The Importance of Army Builders
I just heard that the Batman Miniature Game Bat-Builder provided by Flashback Generations is no longer available. Flashback Generations was providing the free army builder to support the game and promote their miniature wargame army builder business, which is apparently a thing. It sounds like it was costing too much to run but you can read their announcement here.
Fans of the game are calling on Knight Models to provide an official army builder program. Judging by the amount of work that could go into improving their main website I’m guessing that this wouldn’t be a simple solution for them. Would it be worth it?
I can’t say from a financial, quantitative viewpoint. I don’t know their numbers and I don’t have any data on how an army builder would effect sales. I bet Corvus Belli could tell us. Their Infinity Army 5.0 is one of the best free army builders I’ve seen and it is being maintained and supported by the company. Privateer Press also produces a mobile army builder program which can also be used to track the game state and is so handy it almost makes me want to play Warmachine. If they are savvy they have an idea of how much of a difference the army builder has made to sales. Meanwhile most other games rely on third-party products such as Wolf Lair Development‘s Army Builder or fan-brewed options like the iOS only MayaNet for Infinity.
What are the benefits?
The biggest benefit, and perhaps the only one worth mentioning, is that an army builder makes it easier for players to make armies. In the worst case a complicated army creation process will act as a barrier for entry to new players. I recall a game where players built armies by selecting units and then adding or upgrading models within the unit. A model could be upgraded from one type to another, and then that upgraded model could be further modified. Understanding and documenting the options was a nightmare.
So the worst case then is that a complicated army building process can lose the company sales from players who abandon the game due to the complexity. What about the best case scenario?
A game like the Batman Miniature Game doesn’t have a complicated army selection process. There isn’t much customization of models so it is nearly a case of picking units until you reach your agreed-upon points total. In this case not having an army builder wouldn’t prompt people to not play the game. It does reduce the amount of casual army building that players are likely to indulge in. This in turn may reduce the number of miniatures they buy for a game. If the cliché that “to a hammer, everything looks like a nail” applies to building armies, meaning that a player is more likely to build an army out of the miniatures on hand, then we might say that having a good army builder is like walking through the tools section of the hardware store where surely you can find a use for every tool. I think it’s self-evident which scenario sells the most tools.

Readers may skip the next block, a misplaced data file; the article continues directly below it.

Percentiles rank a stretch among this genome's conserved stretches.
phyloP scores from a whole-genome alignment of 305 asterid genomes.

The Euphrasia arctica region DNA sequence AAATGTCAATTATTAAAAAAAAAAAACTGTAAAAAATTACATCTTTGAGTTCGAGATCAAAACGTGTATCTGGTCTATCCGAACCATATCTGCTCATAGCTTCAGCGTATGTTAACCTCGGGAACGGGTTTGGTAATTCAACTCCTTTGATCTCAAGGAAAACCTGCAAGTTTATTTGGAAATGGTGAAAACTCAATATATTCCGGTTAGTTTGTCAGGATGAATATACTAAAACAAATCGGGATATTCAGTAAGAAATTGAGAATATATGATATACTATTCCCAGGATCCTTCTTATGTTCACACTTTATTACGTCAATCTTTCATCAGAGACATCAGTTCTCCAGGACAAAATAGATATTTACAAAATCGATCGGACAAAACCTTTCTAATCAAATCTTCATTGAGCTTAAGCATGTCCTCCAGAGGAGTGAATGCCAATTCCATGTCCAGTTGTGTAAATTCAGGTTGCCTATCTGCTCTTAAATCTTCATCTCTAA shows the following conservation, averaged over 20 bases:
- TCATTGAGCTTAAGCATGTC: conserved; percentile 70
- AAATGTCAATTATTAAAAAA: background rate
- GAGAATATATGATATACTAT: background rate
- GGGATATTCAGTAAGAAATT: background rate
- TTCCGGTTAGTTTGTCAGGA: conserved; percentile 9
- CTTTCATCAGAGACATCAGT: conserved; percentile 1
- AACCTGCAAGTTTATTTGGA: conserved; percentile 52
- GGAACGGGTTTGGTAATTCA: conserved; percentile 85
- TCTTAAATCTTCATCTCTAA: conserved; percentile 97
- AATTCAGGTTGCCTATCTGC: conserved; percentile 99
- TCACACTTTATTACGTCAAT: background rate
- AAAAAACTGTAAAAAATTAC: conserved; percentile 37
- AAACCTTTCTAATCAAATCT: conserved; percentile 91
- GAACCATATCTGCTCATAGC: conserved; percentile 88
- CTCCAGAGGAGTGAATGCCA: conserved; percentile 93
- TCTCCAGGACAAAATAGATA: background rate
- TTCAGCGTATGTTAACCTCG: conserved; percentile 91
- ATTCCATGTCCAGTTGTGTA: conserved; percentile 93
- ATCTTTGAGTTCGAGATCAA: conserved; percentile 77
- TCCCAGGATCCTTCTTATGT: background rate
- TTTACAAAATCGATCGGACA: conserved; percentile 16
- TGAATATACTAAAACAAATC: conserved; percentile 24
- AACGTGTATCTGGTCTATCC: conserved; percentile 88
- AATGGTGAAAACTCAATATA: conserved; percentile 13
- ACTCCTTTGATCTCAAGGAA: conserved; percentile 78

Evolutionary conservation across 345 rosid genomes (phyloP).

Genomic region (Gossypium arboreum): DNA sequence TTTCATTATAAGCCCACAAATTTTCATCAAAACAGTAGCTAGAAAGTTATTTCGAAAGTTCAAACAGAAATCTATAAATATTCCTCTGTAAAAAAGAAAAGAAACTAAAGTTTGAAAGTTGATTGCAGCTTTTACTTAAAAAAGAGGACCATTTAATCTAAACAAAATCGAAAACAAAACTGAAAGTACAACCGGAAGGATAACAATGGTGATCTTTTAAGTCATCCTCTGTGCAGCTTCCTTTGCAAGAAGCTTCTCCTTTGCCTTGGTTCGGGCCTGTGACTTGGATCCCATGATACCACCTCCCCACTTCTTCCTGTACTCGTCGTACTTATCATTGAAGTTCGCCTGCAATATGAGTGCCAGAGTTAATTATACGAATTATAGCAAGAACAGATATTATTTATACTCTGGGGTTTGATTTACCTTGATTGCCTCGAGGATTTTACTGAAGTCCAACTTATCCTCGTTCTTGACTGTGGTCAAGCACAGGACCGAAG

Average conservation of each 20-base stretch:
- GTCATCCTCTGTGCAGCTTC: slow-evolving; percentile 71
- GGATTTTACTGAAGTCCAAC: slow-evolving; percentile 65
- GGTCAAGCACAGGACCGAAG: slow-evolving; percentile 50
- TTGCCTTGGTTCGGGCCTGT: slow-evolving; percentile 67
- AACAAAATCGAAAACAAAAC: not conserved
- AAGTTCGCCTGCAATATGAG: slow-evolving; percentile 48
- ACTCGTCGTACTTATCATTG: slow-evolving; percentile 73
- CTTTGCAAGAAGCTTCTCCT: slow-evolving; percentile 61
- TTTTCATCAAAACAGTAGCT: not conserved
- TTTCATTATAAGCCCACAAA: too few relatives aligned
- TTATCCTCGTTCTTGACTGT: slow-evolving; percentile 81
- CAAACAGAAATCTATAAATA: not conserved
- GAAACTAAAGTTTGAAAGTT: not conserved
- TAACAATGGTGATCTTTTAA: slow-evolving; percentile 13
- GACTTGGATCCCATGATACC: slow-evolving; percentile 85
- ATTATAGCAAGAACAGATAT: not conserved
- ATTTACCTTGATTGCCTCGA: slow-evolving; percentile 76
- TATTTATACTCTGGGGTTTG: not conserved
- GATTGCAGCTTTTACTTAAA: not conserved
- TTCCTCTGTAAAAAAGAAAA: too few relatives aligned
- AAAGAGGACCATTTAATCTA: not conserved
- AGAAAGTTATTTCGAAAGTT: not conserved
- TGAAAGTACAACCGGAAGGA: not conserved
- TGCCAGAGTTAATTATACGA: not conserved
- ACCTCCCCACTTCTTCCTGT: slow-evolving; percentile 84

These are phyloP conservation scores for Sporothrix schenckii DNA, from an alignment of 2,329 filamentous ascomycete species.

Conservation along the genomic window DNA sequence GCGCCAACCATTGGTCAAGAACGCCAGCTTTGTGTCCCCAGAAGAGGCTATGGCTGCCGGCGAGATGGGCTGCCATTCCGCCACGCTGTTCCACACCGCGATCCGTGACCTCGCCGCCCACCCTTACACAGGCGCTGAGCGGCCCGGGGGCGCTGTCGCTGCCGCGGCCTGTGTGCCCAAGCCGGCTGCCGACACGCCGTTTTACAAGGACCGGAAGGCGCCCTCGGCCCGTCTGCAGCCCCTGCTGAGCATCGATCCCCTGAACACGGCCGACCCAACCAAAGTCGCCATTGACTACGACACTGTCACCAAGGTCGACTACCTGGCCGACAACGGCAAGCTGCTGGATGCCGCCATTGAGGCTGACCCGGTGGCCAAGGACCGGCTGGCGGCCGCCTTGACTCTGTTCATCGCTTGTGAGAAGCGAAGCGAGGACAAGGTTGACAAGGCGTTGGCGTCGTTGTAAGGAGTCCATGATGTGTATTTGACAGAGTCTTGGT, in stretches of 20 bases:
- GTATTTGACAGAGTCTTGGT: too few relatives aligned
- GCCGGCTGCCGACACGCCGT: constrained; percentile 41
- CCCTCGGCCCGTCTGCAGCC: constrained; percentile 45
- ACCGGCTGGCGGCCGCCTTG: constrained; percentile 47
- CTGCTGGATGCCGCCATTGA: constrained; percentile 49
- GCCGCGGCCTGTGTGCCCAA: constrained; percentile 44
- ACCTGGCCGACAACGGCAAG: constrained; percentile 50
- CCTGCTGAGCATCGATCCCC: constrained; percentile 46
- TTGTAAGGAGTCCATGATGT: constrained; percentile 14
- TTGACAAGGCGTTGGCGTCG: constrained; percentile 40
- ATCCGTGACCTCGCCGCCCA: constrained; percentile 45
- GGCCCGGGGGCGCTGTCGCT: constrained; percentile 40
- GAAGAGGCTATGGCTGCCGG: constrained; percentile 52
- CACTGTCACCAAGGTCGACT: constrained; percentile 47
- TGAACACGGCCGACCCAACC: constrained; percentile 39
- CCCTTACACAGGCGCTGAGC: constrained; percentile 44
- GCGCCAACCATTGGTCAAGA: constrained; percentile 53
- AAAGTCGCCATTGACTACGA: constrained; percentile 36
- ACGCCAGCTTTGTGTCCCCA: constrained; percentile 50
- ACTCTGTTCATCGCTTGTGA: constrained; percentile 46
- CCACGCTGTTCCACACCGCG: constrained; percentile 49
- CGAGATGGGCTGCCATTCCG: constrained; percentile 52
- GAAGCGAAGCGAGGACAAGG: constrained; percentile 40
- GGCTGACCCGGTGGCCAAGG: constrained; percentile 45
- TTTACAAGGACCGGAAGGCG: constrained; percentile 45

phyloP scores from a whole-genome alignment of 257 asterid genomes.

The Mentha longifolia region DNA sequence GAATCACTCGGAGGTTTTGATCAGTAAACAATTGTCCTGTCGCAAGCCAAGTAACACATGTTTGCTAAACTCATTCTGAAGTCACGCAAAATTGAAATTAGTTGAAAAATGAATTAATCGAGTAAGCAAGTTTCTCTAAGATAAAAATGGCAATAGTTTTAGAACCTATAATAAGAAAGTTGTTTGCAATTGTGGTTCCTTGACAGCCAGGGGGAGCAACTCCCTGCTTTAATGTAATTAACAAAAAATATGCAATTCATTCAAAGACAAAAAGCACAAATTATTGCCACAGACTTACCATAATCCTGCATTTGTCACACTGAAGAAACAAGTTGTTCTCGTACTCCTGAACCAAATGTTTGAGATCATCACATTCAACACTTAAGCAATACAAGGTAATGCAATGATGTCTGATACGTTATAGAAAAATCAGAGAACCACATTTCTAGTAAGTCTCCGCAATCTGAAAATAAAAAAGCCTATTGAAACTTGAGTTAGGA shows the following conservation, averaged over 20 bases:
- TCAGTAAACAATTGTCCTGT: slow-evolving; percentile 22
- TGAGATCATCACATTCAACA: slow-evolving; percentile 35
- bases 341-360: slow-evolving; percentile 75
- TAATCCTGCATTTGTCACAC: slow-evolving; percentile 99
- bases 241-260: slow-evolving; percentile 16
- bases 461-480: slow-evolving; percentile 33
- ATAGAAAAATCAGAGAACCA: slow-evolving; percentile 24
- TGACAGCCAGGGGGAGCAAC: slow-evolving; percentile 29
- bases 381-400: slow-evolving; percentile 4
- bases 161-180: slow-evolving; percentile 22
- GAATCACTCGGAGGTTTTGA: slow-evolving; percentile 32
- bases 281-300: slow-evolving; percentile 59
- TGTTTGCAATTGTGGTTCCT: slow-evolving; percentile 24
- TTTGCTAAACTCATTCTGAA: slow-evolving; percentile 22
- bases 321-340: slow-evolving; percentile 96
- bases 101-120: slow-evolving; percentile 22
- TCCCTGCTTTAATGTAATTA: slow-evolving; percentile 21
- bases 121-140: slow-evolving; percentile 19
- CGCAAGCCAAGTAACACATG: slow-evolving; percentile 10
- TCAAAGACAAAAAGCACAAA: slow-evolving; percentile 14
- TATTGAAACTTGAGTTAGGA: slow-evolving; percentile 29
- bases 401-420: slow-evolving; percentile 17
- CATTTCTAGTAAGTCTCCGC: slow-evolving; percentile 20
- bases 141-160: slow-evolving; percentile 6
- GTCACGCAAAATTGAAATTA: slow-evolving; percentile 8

I think this is even more true for games where the stats come with the models. It’s hard to decide what you want to buy if you don’t know what the value would be. Even without stats not knowing the points cost makes it risky to try a new faction. You could buy a selection of models and discover they don’t fit together in a coherent army. For someone on a budget it could be very upsetting.
What are the drawbacks?
What then, if army builder programs theoretically increase sales, is preventing every company from automatically producing an army builder for every game? The reality is that even free things cost money, and since game companies are not operating as not-for-profits it is the customer’s who ultimately pay for everything. App development is not cheap and the software has to be maintained as browsers and HTML standards are changed, not to mention adding or changing units or rules. Having an army build developed is a risky proposition with uncertain rewards and it isn’t surprising that more companies aren’t making their own.
Cost considerations aside a bad army builder can be a real detriment to the game. If it is inaccurate it will cause conflicts between those players who use it and those who don’t. If it is buggy it will foster anger amongst the game community. If someone in the community decides to build their own it can feel like a waste of time and money. Of course it wouldn’t be, but perception is a powerful thing.
Fan-made Army Builders
In a perfect world this is what companies hope will happen. Their game will prove popular and some of the players will make their own army builders. This is how the majority came to be. Even Corvus Belli‘s Army Builder started as a fan project before it was supported and eventually absorbed by the company. The advantages of this are obvious as the initial risk and cost is taken on by fans which are then rewarded by official support.
I’m not saying that all companies should leave army builders for their fans to create. My point is that being able to leverage fan enthusiasm is a good thing. I’m not sure what kind of deal the original designers of the Infinity Army Builder received for their efforts but I hope it was fair.
I do think that companies should make an effort to support these grass-roots efforts, even if it’s supplying the raw data that would be used to build the application. In a perfect world companies would be savvy enough to maintain an xml of their army lists which programmers can then parse for their creations.
What do you think? In the modern world of smartphones and tables are army builders something we should expect for every game? Do you mind paying for a good army builder or after buying rules and miniatures do you expect it to be free? Let me know in the comments. You can also find me on Twitter and Google+. Don’t forget to subscribe for more.